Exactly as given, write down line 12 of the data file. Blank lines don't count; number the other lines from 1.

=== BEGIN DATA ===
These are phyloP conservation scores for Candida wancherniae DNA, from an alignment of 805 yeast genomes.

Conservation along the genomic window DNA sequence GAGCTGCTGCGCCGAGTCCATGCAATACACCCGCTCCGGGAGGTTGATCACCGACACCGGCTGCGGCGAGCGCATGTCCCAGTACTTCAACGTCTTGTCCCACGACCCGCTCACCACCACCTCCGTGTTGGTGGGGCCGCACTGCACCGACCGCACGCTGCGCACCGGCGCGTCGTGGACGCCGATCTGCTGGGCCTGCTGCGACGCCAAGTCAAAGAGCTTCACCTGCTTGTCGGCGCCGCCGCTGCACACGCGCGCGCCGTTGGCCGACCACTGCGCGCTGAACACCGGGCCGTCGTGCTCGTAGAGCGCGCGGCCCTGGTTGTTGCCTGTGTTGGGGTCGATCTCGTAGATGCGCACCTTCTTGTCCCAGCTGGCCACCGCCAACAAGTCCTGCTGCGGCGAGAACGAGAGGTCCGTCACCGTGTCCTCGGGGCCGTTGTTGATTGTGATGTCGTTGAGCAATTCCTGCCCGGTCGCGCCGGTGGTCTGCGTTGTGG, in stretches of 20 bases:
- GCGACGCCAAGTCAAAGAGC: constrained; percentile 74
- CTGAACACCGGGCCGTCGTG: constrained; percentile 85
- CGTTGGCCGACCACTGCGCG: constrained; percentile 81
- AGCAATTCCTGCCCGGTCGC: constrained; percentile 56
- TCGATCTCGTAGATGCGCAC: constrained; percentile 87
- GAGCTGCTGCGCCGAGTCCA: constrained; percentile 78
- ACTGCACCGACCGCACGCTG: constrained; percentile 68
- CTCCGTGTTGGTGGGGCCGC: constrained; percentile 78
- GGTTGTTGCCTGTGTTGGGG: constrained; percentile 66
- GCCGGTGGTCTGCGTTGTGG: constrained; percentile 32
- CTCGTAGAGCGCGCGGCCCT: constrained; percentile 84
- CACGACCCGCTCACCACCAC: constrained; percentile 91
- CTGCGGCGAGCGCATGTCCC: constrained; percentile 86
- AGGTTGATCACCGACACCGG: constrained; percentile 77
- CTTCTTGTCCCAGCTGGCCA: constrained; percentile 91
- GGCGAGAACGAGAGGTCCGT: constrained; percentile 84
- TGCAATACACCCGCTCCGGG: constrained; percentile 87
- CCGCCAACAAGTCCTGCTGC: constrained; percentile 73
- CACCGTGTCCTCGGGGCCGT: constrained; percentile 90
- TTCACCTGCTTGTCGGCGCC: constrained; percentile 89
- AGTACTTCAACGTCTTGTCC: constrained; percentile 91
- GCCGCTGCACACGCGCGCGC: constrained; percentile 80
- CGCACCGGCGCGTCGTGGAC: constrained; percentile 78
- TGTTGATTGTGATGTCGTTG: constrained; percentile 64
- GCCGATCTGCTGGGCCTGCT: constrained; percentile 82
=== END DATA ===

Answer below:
- GCCGGTGGTCTGCGTTGTGG: constrained; percentile 32